Seal of the City of Milwaukee
As Juneautown, Kilbourntown and Walker’s Point joined to create Milwaukee, city departments and their protocols were created to ease the city’s transition from frontier town to city. Milwaukee’s seal was one such tool that gave Milwaukee legitimacy as an urban center. The first corporate seal of Milwaukee was donated to the Historical Society as a part of the Old Settler’s Club collection. As self-imposed guardians of Milwaukee’s pioneer history, they captured one of the most vital and early tools of city government.
Designed around Milwaukee’s incorporation in 1846, the seal was first used on land deeds, which were common in the city’s early years when large tracts of land were purchased by its early settlers. Some of the earliest deeds with the seal pre-date incorporation by two years and detail a land purchase by Daniel Wells, a prominent Milwaukee businessman and land speculator. Different types of seals affix its symbol using a variety of materials, like wax or ink. Milwaukee’s first seal incorporated the use of ink with an old printing process known as intaglio to imprint documents.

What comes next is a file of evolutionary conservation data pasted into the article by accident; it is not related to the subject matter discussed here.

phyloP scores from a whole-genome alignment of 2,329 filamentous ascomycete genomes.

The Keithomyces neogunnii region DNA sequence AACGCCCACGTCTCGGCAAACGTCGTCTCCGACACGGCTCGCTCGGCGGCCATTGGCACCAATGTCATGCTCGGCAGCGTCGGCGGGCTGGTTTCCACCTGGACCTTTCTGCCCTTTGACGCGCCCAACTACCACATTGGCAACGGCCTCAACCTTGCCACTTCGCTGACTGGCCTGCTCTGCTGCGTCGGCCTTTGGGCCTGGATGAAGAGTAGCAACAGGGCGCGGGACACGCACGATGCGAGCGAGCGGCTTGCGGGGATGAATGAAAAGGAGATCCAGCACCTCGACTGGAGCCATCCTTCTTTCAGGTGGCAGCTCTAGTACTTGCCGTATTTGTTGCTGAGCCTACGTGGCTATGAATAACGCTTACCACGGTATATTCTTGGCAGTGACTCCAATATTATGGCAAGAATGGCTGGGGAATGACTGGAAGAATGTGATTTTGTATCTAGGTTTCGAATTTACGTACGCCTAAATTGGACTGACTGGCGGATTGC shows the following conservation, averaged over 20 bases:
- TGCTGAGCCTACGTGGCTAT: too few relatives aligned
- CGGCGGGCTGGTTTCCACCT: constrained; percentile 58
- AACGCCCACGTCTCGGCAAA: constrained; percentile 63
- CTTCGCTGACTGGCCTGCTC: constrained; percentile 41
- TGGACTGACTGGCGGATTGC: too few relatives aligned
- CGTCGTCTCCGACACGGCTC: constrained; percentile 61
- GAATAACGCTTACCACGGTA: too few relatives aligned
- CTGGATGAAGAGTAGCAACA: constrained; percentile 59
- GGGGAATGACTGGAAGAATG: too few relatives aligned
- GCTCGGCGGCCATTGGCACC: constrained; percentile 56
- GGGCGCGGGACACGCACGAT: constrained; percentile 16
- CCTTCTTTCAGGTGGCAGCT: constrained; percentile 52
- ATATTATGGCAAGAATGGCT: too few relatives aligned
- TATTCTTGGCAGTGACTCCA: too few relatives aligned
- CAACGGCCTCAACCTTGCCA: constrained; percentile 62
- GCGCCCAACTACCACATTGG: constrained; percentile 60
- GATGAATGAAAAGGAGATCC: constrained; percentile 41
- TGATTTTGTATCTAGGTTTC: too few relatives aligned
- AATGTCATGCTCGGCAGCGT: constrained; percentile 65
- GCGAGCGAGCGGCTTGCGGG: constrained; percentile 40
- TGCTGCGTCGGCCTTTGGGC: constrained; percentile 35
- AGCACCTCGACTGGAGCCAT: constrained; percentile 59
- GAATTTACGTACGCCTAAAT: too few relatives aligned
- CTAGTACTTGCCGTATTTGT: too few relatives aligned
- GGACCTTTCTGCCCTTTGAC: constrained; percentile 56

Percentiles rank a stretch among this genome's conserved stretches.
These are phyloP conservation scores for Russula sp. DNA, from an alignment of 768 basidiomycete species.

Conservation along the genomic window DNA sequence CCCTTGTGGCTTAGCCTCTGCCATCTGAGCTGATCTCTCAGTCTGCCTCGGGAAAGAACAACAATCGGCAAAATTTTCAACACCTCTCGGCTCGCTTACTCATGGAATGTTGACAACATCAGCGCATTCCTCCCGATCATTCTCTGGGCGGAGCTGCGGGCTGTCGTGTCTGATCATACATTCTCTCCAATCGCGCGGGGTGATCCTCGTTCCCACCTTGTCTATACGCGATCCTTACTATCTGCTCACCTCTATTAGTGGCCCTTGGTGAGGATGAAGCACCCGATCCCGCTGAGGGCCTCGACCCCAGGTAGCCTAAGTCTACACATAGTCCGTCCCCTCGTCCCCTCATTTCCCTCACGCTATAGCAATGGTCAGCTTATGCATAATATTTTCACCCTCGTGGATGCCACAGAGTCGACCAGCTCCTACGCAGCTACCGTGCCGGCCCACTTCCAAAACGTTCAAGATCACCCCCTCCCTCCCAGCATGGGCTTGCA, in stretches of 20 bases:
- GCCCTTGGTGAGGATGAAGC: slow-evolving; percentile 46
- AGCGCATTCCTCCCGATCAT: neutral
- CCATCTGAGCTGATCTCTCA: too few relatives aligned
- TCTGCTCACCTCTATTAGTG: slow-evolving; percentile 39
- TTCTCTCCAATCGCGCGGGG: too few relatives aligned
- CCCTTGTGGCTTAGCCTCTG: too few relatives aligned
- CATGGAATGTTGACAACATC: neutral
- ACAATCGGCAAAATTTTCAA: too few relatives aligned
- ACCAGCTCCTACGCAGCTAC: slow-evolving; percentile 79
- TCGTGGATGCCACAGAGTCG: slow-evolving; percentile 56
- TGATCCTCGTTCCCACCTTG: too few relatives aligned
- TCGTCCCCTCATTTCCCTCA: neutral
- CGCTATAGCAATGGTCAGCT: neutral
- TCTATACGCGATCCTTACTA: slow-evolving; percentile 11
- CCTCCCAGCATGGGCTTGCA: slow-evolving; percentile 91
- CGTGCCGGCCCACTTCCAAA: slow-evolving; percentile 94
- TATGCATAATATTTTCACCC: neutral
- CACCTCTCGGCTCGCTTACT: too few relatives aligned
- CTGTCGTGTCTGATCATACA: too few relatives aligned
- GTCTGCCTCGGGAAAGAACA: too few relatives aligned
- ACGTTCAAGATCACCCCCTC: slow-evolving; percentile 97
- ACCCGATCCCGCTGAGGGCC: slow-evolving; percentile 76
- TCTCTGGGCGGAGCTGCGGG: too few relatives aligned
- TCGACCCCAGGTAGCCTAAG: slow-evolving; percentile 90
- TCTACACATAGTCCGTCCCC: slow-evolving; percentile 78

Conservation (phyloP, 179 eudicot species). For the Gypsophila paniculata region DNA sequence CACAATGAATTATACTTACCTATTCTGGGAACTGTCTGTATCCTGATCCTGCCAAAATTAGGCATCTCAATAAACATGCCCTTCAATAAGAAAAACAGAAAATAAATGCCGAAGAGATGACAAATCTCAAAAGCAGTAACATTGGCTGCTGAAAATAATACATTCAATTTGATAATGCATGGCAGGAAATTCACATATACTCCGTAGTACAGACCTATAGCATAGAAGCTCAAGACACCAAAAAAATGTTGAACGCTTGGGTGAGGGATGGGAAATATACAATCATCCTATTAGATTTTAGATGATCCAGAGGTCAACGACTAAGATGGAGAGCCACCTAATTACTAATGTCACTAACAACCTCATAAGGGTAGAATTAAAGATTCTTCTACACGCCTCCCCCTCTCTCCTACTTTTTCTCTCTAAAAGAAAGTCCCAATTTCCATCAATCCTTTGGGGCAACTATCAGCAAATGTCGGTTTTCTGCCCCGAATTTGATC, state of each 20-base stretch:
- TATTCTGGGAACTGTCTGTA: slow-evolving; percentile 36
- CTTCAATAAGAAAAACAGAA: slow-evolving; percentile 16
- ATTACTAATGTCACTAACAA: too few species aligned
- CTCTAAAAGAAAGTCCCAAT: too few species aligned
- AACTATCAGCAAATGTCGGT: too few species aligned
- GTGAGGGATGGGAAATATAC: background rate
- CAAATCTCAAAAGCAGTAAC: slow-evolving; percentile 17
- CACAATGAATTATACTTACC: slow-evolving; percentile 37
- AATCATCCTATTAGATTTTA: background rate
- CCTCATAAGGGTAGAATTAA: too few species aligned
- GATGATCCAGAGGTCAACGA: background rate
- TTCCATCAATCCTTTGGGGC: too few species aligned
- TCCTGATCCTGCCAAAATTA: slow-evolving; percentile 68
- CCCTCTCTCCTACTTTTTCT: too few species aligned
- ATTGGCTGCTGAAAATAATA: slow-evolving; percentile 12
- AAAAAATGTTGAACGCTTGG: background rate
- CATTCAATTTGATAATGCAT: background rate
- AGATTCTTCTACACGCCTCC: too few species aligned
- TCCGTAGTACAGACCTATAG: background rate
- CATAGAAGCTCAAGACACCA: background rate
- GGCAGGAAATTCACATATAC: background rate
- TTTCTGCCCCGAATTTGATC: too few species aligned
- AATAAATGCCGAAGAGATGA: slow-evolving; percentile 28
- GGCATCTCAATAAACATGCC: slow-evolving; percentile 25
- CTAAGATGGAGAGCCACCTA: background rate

Its design centers around Milwaukee’s first lighthouse: a symbol of the rich marine and shipping commerce during the city’s early years. As the city grew and other industries flourished, other elements of Milwaukee garnered inclusion on the seal and its re-design was considered. The end result produced the corporate seal that is still in use today. While the lighthouse and Lake Michigan are still visible in the center, other elements that were prominent in the latter half of the 19th century have been incorporated. Four scenes are arranged around the central scene of the lighthouse. They are a railroad train, Milwaukee’s first City Hall, a steamboat on Lake Michigan and a house.
While the seal itself is in safekeeping with Milwaukee’s City Clerk, a permanent, more colorful version of it resides in the form of a stained glass window in the City Council chambers. As part of a Works Progress Administration project, the window was created by artists and installed in 1939 by Conrad Schmitt Studios.
As Milwaukee grows both with its diversity of citizens and businesses, the seal’s design, like many other landmarks of Milwaukee remind us of what values and industries helped create our city by the lake.